For my money, one of the best places for tea has got to be at the Victoria and Albert Museum.  That’s a photograph of it above.  See what I mean?  Whenever I open the heavy glass doors at the back of the museum to walk across the windy courtyard and enter these grand rooms, I feel as though I’ve left one world and been welcomed into quite another.  Each of the three rooms is unique, atmospheric, and as jaw-droppingly gorgeous as one would expect in a museum devoted to the best and most beautiful of design.  I love the old wood-paneled tea room at the National Gallery and the little outdoor cafe in St. James Park is an idyllic setting for a hot cup of tea on a chilly afternoon,
 but this one at the V and A is hands down my favourite.
See more HERE

2.  Pollock’s Toy Shoppe
Strolling up Regent Street you start to see the crowds and hear the chatter before you even approach Hamleys Toy Store.  A fixture in London, Hamleys has every kind of stuffed creature and current craze imaginable inside its multi-story shop.  It is a mecca for tourists of every shape and size, old and young alike.  Tours truly has braved the crowds there herself to purchase several Paddington Bears for children back home.  However, if you happen to be holding the hand of a child who possesses a more singular nature, or perhaps are one of those types yourself... then you must keep walking and wind your way through streets and alleys till you reach Covent Garden.  Keep looking till you find Pollock’s Toy Shop.  Benjamin Pollock started this shop over a century and a half ago, specializing in magical little toy theatres. These tiny creations are still prominently featured at Pollock’s - circuses and shadow boxes,  Punch and Judys and Cinderellas. Pollock’s is teeny tiny shop chocked full of imagination made manifest, of which Robert Louis Stevenson himself once wrote, “If you love art, folly or the bright eyes of children, speed to Pollock's”.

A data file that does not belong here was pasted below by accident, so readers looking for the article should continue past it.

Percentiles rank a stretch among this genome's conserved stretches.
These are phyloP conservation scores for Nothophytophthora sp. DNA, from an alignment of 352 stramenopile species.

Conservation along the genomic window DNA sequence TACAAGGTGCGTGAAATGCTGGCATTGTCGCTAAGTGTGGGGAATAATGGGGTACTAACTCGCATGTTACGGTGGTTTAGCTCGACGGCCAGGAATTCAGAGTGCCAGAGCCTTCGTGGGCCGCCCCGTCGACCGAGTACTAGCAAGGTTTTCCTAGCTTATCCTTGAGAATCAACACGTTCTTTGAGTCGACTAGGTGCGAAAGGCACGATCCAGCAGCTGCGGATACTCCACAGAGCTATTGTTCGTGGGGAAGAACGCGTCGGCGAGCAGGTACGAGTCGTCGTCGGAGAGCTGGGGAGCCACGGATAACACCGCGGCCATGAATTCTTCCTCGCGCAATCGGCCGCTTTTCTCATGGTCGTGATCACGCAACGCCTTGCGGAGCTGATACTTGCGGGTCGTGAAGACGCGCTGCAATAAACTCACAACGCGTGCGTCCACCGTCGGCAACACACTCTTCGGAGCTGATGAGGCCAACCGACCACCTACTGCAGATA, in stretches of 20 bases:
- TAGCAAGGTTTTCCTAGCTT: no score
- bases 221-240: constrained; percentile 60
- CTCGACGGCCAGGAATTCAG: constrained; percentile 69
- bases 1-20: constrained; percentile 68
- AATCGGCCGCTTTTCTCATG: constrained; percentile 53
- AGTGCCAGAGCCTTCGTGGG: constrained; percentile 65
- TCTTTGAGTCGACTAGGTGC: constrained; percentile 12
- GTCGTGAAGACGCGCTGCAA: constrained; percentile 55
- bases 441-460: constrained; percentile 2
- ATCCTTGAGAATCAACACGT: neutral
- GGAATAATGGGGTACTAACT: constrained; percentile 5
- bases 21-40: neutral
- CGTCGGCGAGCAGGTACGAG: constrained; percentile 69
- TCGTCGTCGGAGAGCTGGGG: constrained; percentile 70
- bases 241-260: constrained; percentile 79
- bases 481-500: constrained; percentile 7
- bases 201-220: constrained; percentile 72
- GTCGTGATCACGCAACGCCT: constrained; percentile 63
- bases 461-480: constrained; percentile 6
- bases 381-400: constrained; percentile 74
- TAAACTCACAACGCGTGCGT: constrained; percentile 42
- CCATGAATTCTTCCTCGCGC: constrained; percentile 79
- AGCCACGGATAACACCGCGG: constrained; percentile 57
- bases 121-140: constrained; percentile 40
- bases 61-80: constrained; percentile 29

I certainly agree.  
See more HERE

3.  Bea’s of Bloomsbury
On my last trip to London a good friend whisked me away one afternoon for a visit to Bea’s of Bloomsbury.  Not knowing quite what to expect, but trusting her judgement completely, I followed along obediently and soon found myself standing in front of a little jewel box of a sweet shop.  Tantalizing cakes of all shapes and colours sat in the window, each one seeming to call out to me like the cakes Alice found when she tumbled into Wonderland.  “Me!  Eat Me!”, they cried.  I soon found that the inside of Bea’s was even more delightful that its windows promised, and even more fatal to one’s willpower.  More cakes!  Cupcakes, shortbread, scones.... chocolate, vanilla, strawberry...filling glass cases and tiered stands everywhere I looked.  Tiny little chairs and tiny little tables.  Smiling waiters scurrying to and fro.  It looked for all the world like some enchanted place the sort of which Mary Poppins would frequent on her Thursdays off.  
Highly recommended!
See more HERE.

4.  Persephone Books